I remember that night on the dock something else that was said, this time by an old friend. In that sleepy profound way one speaks as the sun is rising and the wine is all gone, she said that we must take what we want, for we can’t expect it to be given.
I let this roll around in my head as the sun came up and as I fell asleep among friends, knowing that I would be late for work, knowing that things would not be done, that deadlines were bound to be missed, and knowing that I was wasting away my time in the absolute, most perfect way. I wish I hadn’t lost touch with Jacqueline.
Paris. Madrid, Santiago, Athens, sometimes even Caracas or Paramaribo, burn metaphorically and sometimes literally each May Day, like the cities are sending smoke signals to each other. Workers find themselves able to speak a same language throughout decades and across seas. In the United States, the birthplace of May Day, our flame was long ago extinguished, stamped out by race-baiting and xenophobia and myths of meritocracy. We figure ourselves each a tally of our individual failings and become almost too ashamed to march.
But still we resist imperfectly.
There is a wonderful riff-raff that keeps May Day alive here, with puppet pageantry and smoke bomb actions, small marches through sleepy downtowns consisting of all those who still dream. But more we find our own quiet, personal propagandas of deed. Our May Days can be all the days that two working-class maids laugh back their dignity as they drive away; the days that friends lay on docks scheming and dreaming; the days that we find places where we don’t have to fight for our value because we already have it, for we are human and we are together, here, today. May Day is tonight as I stay up late to write this, long after my child is in bed, leaving dishes unwashed in the sink; a chaotic act because I am now too old and will be too tired at work tomorrow, tell-tale bags of my rebellion under my eyes, proud and shameful all at once, I refuse to give them my best. It is these moments of irrationality that help us live. These days, after all, are days to take, not be given.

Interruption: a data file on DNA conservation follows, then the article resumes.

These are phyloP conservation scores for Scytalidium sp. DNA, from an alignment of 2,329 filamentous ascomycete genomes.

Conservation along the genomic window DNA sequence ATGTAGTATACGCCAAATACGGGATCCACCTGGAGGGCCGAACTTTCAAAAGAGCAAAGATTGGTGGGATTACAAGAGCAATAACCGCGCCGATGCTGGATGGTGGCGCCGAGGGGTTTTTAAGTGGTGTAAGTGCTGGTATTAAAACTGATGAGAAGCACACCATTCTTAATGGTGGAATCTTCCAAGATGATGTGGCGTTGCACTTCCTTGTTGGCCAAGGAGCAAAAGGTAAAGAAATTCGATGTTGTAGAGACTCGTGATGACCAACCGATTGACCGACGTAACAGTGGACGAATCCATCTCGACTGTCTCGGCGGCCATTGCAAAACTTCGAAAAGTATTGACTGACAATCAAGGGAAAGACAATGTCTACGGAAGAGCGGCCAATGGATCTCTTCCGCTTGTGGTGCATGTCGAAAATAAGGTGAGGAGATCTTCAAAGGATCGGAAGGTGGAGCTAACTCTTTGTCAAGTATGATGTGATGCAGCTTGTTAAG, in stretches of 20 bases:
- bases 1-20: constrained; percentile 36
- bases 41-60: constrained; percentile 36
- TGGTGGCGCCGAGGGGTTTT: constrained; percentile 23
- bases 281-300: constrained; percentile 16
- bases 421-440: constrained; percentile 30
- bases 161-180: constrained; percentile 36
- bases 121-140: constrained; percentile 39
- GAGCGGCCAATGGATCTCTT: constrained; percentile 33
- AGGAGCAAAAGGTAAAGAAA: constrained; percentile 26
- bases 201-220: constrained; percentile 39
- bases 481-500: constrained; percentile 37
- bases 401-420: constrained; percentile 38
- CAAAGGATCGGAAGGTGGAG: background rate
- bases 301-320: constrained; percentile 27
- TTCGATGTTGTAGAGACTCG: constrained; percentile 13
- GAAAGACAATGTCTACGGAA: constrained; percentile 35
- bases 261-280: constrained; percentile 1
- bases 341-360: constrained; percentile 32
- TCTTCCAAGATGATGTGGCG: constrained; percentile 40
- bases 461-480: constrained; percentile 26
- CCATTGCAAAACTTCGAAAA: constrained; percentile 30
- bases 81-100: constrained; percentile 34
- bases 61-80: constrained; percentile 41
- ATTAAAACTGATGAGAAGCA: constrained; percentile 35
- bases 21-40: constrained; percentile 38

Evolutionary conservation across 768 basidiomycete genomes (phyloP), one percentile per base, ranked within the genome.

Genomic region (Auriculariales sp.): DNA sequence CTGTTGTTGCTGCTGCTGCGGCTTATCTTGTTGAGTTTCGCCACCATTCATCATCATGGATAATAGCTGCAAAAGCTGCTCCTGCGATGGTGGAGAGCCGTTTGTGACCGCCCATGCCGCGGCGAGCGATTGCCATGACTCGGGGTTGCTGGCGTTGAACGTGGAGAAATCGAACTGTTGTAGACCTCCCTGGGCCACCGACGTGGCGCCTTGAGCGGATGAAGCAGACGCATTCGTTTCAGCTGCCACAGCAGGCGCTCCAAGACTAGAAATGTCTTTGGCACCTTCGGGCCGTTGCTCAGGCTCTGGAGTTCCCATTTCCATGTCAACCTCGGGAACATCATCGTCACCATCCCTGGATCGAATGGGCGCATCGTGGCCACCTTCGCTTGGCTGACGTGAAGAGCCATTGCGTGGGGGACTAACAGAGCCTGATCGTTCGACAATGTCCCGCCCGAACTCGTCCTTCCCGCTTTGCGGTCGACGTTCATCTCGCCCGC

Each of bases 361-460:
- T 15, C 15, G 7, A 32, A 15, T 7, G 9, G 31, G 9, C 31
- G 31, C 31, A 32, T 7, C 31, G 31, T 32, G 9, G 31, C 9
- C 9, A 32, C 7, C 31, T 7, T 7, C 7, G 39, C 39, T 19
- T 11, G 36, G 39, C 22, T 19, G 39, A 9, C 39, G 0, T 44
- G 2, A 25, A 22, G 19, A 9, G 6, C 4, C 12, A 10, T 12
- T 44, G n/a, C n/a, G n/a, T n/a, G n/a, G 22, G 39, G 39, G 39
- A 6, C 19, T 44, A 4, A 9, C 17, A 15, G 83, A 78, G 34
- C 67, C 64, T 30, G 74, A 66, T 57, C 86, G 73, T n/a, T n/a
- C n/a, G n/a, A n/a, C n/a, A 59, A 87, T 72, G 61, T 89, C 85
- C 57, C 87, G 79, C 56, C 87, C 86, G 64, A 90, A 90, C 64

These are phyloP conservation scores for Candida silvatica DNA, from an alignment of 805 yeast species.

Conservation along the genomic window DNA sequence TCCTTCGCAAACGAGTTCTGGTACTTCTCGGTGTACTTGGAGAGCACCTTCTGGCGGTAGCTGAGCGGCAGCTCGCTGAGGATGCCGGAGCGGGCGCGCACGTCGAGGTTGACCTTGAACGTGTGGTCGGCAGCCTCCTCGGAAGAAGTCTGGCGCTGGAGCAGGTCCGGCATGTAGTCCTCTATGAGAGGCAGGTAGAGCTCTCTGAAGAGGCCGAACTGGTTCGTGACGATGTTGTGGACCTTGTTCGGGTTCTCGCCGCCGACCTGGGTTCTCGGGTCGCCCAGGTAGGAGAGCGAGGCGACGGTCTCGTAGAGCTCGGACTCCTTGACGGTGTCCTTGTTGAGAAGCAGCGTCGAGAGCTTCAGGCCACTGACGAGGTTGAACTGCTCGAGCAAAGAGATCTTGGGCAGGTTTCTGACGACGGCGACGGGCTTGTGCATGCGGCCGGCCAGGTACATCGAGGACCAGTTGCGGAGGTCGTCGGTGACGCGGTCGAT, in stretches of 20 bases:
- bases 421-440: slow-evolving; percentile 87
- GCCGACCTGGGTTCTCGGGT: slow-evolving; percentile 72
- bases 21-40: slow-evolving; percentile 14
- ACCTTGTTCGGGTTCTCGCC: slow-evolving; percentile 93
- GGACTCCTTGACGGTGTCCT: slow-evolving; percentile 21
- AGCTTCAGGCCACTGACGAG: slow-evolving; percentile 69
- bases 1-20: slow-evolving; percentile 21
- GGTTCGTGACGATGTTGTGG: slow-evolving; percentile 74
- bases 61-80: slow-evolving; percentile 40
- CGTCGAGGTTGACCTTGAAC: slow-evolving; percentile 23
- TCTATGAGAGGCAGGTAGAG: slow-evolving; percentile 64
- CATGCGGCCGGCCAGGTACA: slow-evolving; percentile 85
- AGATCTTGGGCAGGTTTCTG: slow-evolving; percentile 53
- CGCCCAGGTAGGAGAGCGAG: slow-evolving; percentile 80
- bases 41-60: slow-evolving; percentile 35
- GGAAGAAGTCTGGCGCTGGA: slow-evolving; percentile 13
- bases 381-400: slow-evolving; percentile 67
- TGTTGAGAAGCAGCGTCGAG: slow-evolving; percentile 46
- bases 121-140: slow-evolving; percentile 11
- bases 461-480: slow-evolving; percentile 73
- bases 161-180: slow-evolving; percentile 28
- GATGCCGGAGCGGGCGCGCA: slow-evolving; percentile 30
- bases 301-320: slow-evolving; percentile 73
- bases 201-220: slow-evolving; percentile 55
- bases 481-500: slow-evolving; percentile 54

For hearts starve as well as bodies. Yes, it is Bread we fight for — but we also fight for Roses. Jacqueline and me. Nighttime docks and old friends. Late night writing and exhausted morning commutes. Bread and Roses. Bread and Roses. We fight for Bread and Roses.